This website is where the artist Garry Barker has attempted to collect together some of his images. He sometimes makes allegories as an attempt to make sense of his own and others stories. He also likes walking and drawing, so he sometimes makes drawings when he is out walking. He also likes talking to people, so he sometimes talks to people about the drawings he makes when he is out walking.
The stories told to him by people he meets about themselves and their experiences, merge into those stories that emerge as he gets to know a material he draws with, or engages in a conversation with the rain or the wind. Everything feels to him as if it is interconnected, human stories are inseparable from any other of the events of this world, and it is in the weaving of new stories out of this situation that his work emerges.
Recently he has been making votives, after listening to people talk about their stories of pain or loss or nostalgia for the past, he has made objects that attempt to externalise their thoughts; thoughts that once externalised can be dealt with and confronted. Working in this way has led him to become more and more aware of the body as a container of ideas about the images we have of ourselves, and in response to this his ideas are moving on to explore the nature of the representation of the body’s inner sensations, such as hunger, emotion, pain and balance.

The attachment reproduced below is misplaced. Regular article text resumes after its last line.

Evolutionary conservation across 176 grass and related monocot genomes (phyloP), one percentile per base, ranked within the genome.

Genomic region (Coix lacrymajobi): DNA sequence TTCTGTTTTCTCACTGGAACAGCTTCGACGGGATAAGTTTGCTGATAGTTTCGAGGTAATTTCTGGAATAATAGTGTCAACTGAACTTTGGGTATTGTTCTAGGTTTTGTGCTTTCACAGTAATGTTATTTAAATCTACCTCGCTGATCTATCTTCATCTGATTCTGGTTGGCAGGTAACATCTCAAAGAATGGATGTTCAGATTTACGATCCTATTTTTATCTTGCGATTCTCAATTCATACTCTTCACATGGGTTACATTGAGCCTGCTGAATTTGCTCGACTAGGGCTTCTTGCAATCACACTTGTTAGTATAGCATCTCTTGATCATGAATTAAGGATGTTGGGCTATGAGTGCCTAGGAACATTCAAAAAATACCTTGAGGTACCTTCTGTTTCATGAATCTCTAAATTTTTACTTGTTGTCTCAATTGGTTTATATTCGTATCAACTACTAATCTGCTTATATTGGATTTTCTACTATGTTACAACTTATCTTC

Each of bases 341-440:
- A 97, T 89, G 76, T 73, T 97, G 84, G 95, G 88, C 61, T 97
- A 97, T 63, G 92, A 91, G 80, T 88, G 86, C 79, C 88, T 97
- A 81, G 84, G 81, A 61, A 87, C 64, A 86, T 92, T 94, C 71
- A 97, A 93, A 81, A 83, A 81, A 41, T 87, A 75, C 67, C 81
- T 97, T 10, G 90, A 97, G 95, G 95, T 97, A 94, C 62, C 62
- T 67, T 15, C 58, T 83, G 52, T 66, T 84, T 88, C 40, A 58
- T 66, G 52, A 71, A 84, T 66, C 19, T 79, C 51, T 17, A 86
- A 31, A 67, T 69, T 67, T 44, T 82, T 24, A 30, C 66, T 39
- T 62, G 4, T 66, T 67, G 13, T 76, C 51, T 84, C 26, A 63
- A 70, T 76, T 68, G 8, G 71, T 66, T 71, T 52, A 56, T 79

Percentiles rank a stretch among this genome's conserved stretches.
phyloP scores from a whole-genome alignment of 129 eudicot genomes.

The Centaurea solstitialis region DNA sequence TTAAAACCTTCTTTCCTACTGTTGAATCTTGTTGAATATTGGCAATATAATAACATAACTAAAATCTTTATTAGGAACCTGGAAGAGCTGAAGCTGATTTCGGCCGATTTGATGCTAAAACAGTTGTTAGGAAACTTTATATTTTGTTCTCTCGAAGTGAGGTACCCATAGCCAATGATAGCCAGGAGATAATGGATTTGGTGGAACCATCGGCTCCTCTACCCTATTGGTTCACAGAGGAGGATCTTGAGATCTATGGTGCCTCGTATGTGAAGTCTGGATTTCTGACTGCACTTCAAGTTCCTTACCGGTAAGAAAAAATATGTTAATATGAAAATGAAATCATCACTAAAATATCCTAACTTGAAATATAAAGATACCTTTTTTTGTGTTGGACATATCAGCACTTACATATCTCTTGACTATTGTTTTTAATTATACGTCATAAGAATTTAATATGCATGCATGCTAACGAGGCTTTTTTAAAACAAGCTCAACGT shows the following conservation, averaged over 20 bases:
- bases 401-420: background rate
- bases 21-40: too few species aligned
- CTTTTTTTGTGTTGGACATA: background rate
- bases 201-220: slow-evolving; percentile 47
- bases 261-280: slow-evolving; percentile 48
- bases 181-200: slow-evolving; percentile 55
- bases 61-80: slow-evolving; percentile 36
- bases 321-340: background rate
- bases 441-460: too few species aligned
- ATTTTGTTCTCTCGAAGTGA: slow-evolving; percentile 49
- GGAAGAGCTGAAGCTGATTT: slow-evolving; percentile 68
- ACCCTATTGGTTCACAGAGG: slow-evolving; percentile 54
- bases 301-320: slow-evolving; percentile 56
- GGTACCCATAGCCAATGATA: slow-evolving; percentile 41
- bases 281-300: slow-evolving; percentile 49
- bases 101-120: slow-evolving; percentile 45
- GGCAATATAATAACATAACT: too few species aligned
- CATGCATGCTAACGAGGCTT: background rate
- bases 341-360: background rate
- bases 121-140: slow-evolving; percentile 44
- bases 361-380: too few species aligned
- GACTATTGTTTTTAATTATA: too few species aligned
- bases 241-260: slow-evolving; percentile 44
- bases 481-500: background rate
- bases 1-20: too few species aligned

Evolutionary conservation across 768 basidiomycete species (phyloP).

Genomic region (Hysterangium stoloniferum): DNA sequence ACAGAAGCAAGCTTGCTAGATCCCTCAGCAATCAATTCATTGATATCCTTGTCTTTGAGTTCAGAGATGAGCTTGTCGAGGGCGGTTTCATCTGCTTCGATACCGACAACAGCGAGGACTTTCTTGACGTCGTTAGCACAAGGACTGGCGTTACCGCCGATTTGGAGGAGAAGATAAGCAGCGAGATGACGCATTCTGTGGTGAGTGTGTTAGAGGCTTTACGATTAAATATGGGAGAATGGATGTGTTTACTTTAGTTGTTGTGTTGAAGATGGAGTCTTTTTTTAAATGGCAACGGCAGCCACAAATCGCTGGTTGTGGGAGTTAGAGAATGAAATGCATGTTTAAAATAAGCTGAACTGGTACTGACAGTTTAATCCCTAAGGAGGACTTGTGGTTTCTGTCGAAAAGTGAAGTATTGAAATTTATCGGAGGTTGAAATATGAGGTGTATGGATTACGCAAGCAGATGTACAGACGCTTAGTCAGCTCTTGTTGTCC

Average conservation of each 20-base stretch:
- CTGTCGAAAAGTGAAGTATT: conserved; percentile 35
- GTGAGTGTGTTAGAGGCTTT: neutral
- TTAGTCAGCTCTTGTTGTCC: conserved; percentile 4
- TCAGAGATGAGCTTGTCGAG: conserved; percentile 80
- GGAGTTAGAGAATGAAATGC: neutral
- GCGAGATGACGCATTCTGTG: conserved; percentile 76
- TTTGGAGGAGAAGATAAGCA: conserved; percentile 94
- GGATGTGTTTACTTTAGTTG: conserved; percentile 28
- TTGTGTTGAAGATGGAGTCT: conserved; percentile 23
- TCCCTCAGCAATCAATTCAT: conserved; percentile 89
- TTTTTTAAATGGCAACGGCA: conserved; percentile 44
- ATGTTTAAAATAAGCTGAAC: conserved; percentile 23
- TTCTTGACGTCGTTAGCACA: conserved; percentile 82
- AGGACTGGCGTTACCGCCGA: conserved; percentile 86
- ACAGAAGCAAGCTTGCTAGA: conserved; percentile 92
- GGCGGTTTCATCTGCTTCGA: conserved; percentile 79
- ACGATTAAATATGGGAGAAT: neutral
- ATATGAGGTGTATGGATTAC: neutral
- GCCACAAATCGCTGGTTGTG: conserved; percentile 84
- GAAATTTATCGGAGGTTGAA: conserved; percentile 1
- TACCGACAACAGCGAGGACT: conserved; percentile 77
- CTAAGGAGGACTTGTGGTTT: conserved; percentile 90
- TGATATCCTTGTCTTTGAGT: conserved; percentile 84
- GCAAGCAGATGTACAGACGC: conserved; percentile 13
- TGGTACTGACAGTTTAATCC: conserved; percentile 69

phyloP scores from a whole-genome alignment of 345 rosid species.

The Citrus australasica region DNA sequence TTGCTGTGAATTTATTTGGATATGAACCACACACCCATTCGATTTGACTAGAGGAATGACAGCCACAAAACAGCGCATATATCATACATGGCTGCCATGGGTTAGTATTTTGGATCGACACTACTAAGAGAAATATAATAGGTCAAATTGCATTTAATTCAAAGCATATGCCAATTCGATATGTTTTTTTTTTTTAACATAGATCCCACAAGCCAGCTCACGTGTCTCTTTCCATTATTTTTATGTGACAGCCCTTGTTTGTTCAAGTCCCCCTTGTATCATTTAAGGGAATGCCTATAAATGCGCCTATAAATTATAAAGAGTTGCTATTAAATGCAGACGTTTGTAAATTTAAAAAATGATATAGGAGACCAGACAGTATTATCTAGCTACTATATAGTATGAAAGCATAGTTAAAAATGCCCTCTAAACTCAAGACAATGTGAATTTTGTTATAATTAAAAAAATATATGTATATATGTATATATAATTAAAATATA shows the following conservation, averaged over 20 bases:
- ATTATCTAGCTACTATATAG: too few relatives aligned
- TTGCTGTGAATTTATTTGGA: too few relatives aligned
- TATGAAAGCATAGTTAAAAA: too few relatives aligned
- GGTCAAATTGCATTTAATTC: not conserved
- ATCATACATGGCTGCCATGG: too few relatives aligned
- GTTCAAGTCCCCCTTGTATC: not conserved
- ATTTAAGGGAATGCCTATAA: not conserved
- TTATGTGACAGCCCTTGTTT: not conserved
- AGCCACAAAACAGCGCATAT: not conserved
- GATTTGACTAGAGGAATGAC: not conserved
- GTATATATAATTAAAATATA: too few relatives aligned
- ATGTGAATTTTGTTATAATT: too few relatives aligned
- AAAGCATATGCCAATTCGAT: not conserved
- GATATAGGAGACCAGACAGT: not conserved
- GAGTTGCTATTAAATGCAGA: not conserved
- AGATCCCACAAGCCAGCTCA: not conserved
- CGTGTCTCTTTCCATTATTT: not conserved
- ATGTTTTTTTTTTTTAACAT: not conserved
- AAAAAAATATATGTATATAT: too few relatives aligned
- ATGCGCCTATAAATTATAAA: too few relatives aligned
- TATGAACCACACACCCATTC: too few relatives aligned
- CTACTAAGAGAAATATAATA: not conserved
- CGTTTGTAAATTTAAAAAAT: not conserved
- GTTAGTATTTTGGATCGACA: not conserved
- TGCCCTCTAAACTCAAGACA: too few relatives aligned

His Drawing Blog is where he makes public his current thoughts about drawing in what has been called the expanded field. The blog also operates as a repository for day-to-day thoughts about teaching drawing based fine art practices, on BA and MA courses at Leeds Arts University, as well as being a place for art students to just browse if they are looking for ideas. To see lists of his recent exhibitions and publications visit the Leeds Arts University website.
To see books published by Workshop Press, some written by Garry Barker and others by other people visit the Bookstore.
All of the various activities are interconnected and it is as the threads weave themselves together that Barker’s practice gradually reveals itself. The images are purposefully not annotated, art exhibitions not referred to and their conjunctions a matter of chance. There are though a few threads picked out to follow. Feel free to contact if you see anything of interest that you might like to follow up, especially if it makes for an interesting conversation; it is after all out of conversations that nearly all of these ideas have emerged.
Archived older work includes responses to walks through local communities, the continuing influence of the Western, reflections on domestic habits and loss of memory, both personal and collective and perhaps above all responses to the fact that Barker’s dreams inhabit a particular landscape that he used to play in during the 1950s in the town of Dudley which was then in Worcestershire. The caves and rocky outcrops of the Wren’s Nest and the castle with it’s zoo that he remembers, are now either fenced off from the public due to the possible dangers of falling rocks, or closed and in semi ruin, but in his memory they are always as they were. A ghostly series of forms that still inhabit the spaces of his mind today, shaping images as they arrive and giving more recent experiences something to mould themselves around. The threads the bind the older work into the tapestry of more recent images are of course drawn from that still living past, an entanglement that will become more and more knotted as the artist gets closer and closer to that time when all his threads are finally cut.
Images taken from various stories and sketchbooks